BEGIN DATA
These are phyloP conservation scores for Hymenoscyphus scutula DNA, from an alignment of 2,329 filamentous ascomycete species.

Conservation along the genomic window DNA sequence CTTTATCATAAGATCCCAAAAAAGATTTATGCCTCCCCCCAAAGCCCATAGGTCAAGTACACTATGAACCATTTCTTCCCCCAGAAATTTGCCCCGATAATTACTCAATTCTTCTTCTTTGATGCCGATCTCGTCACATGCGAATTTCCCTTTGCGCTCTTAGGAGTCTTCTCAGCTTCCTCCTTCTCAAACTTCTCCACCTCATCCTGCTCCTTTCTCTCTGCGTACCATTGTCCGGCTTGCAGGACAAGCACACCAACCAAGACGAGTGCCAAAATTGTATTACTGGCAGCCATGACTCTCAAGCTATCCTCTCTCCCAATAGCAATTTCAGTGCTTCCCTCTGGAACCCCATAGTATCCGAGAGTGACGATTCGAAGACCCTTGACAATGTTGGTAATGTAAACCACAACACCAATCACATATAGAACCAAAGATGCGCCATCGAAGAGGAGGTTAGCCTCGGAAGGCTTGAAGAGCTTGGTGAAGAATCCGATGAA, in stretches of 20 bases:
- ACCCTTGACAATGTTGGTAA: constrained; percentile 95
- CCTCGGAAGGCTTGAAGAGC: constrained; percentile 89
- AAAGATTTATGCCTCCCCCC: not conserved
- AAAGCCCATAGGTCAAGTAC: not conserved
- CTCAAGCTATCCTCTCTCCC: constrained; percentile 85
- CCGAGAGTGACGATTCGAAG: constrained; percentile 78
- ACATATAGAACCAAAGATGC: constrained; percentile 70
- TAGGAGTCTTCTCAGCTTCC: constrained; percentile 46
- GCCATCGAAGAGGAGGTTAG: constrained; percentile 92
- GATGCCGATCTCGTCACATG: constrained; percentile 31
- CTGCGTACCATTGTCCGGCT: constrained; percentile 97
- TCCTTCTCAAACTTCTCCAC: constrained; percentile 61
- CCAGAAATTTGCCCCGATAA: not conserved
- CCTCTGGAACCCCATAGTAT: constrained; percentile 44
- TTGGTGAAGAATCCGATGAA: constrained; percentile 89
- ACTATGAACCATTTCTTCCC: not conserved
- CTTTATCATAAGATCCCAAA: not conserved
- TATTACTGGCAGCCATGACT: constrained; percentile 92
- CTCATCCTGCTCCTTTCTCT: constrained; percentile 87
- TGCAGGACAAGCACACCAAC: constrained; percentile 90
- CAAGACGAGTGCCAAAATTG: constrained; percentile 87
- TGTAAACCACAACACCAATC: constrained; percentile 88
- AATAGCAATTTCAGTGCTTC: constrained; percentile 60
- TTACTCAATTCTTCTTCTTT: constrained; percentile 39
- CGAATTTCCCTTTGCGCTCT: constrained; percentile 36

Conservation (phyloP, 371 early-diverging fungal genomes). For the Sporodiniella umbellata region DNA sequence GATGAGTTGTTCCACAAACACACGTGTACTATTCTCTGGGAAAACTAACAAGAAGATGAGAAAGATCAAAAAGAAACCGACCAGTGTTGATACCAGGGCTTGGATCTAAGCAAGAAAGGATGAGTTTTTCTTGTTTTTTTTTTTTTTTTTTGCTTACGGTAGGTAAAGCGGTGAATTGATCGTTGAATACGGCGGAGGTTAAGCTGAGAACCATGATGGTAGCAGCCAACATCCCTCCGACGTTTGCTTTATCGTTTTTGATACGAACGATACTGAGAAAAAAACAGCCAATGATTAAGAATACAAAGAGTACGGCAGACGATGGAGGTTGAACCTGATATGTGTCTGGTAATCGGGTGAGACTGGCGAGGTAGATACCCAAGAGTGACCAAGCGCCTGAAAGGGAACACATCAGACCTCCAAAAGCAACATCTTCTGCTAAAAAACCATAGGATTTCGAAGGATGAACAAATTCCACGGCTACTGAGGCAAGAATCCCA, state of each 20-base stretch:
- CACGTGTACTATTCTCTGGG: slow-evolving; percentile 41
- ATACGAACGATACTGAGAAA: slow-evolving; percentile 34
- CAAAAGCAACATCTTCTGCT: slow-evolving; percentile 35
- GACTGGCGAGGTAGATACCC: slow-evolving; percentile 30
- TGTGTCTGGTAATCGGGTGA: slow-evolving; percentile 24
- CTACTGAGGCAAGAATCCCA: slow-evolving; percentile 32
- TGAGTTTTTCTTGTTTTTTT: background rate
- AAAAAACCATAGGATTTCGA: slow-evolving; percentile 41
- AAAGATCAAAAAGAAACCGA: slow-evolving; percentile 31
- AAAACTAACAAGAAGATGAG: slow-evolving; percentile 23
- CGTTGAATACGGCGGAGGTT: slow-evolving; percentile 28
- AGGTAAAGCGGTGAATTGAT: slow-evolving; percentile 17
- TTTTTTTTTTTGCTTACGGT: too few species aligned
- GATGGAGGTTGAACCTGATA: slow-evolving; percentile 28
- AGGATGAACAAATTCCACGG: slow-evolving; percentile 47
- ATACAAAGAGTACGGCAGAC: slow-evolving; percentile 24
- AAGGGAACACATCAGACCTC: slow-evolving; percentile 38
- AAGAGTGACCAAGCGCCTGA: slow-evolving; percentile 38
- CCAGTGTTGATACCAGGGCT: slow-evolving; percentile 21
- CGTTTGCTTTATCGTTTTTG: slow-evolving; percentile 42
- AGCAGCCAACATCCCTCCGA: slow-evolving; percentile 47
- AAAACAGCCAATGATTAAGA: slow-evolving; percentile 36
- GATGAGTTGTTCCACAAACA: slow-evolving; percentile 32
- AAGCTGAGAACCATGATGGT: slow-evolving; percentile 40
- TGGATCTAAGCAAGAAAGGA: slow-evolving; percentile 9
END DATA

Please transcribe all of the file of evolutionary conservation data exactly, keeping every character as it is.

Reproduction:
These are phyloP conservation scores for Hymenoscyphus scutula DNA, from an alignment of 2,329 filamentous ascomycete species.

Conservation along the genomic window DNA sequence CTTTATCATAAGATCCCAAAAAAGATTTATGCCTCCCCCCAAAGCCCATAGGTCAAGTACACTATGAACCATTTCTTCCCCCAGAAATTTGCCCCGATAATTACTCAATTCTTCTTCTTTGATGCCGATCTCGTCACATGCGAATTTCCCTTTGCGCTCTTAGGAGTCTTCTCAGCTTCCTCCTTCTCAAACTTCTCCACCTCATCCTGCTCCTTTCTCTCTGCGTACCATTGTCCGGCTTGCAGGACAAGCACACCAACCAAGACGAGTGCCAAAATTGTATTACTGGCAGCCATGACTCTCAAGCTATCCTCTCTCCCAATAGCAATTTCAGTGCTTCCCTCTGGAACCCCATAGTATCCGAGAGTGACGATTCGAAGACCCTTGACAATGTTGGTAATGTAAACCACAACACCAATCACATATAGAACCAAAGATGCGCCATCGAAGAGGAGGTTAGCCTCGGAAGGCTTGAAGAGCTTGGTGAAGAATCCGATGAA, in stretches of 20 bases:
- ACCCTTGACAATGTTGGTAA: constrained; percentile 95
- CCTCGGAAGGCTTGAAGAGC: constrained; percentile 89
- AAAGATTTATGCCTCCCCCC: not conserved
- AAAGCCCATAGGTCAAGTAC: not conserved
- CTCAAGCTATCCTCTCTCCC: constrained; percentile 85
- CCGAGAGTGACGATTCGAAG: constrained; percentile 78
- ACATATAGAACCAAAGATGC: constrained; percentile 70
- TAGGAGTCTTCTCAGCTTCC: constrained; percentile 46
- GCCATCGAAGAGGAGGTTAG: constrained; percentile 92
- GATGCCGATCTCGTCACATG: constrained; percentile 31
- CTGCGTACCATTGTCCGGCT: constrained; percentile 97
- TCCTTCTCAAACTTCTCCAC: constrained; percentile 61
- CCAGAAATTTGCCCCGATAA: not conserved
- CCTCTGGAACCCCATAGTAT: constrained; percentile 44
- TTGGTGAAGAATCCGATGAA: constrained; percentile 89
- ACTATGAACCATTTCTTCCC: not conserved
- CTTTATCATAAGATCCCAAA: not conserved
- TATTACTGGCAGCCATGACT: constrained; percentile 92
- CTCATCCTGCTCCTTTCTCT: constrained; percentile 87
- TGCAGGACAAGCACACCAAC: constrained; percentile 90
- CAAGACGAGTGCCAAAATTG: constrained; percentile 87
- TGTAAACCACAACACCAATC: constrained; percentile 88
- AATAGCAATTTCAGTGCTTC: constrained; percentile 60
- TTACTCAATTCTTCTTCTTT: constrained; percentile 39
- CGAATTTCCCTTTGCGCTCT: constrained; percentile 36

Conservation (phyloP, 371 early-diverging fungal genomes). For the Sporodiniella umbellata region DNA sequence GATGAGTTGTTCCACAAACACACGTGTACTATTCTCTGGGAAAACTAACAAGAAGATGAGAAAGATCAAAAAGAAACCGACCAGTGTTGATACCAGGGCTTGGATCTAAGCAAGAAAGGATGAGTTTTTCTTGTTTTTTTTTTTTTTTTTTGCTTACGGTAGGTAAAGCGGTGAATTGATCGTTGAATACGGCGGAGGTTAAGCTGAGAACCATGATGGTAGCAGCCAACATCCCTCCGACGTTTGCTTTATCGTTTTTGATACGAACGATACTGAGAAAAAAACAGCCAATGATTAAGAATACAAAGAGTACGGCAGACGATGGAGGTTGAACCTGATATGTGTCTGGTAATCGGGTGAGACTGGCGAGGTAGATACCCAAGAGTGACCAAGCGCCTGAAAGGGAACACATCAGACCTCCAAAAGCAACATCTTCTGCTAAAAAACCATAGGATTTCGAAGGATGAACAAATTCCACGGCTACTGAGGCAAGAATCCCA, state of each 20-base stretch:
- CACGTGTACTATTCTCTGGG: slow-evolving; percentile 41
- ATACGAACGATACTGAGAAA: slow-evolving; percentile 34
- CAAAAGCAACATCTTCTGCT: slow-evolving; percentile 35
- GACTGGCGAGGTAGATACCC: slow-evolving; percentile 30
- TGTGTCTGGTAATCGGGTGA: slow-evolving; percentile 24
- CTACTGAGGCAAGAATCCCA: slow-evolving; percentile 32
- TGAGTTTTTCTTGTTTTTTT: background rate
- AAAAAACCATAGGATTTCGA: slow-evolving; percentile 41
- AAAGATCAAAAAGAAACCGA: slow-evolving; percentile 31
- AAAACTAACAAGAAGATGAG: slow-evolving; percentile 23
- CGTTGAATACGGCGGAGGTT: slow-evolving; percentile 28
- AGGTAAAGCGGTGAATTGAT: slow-evolving; percentile 17
- TTTTTTTTTTTGCTTACGGT: too few species aligned
- GATGGAGGTTGAACCTGATA: slow-evolving; percentile 28
- AGGATGAACAAATTCCACGG: slow-evolving; percentile 47
- ATACAAAGAGTACGGCAGAC: slow-evolving; percentile 24
- AAGGGAACACATCAGACCTC: slow-evolving; percentile 38
- AAGAGTGACCAAGCGCCTGA: slow-evolving; percentile 38
- CCAGTGTTGATACCAGGGCT: slow-evolving; percentile 21
- CGTTTGCTTTATCGTTTTTG: slow-evolving; percentile 42
- AGCAGCCAACATCCCTCCGA: slow-evolving; percentile 47
- AAAACAGCCAATGATTAAGA: slow-evolving; percentile 36
- GATGAGTTGTTCCACAAACA: slow-evolving; percentile 32
- AAGCTGAGAACCATGATGGT: slow-evolving; percentile 40
- TGGATCTAAGCAAGAAAGGA: slow-evolving; percentile 9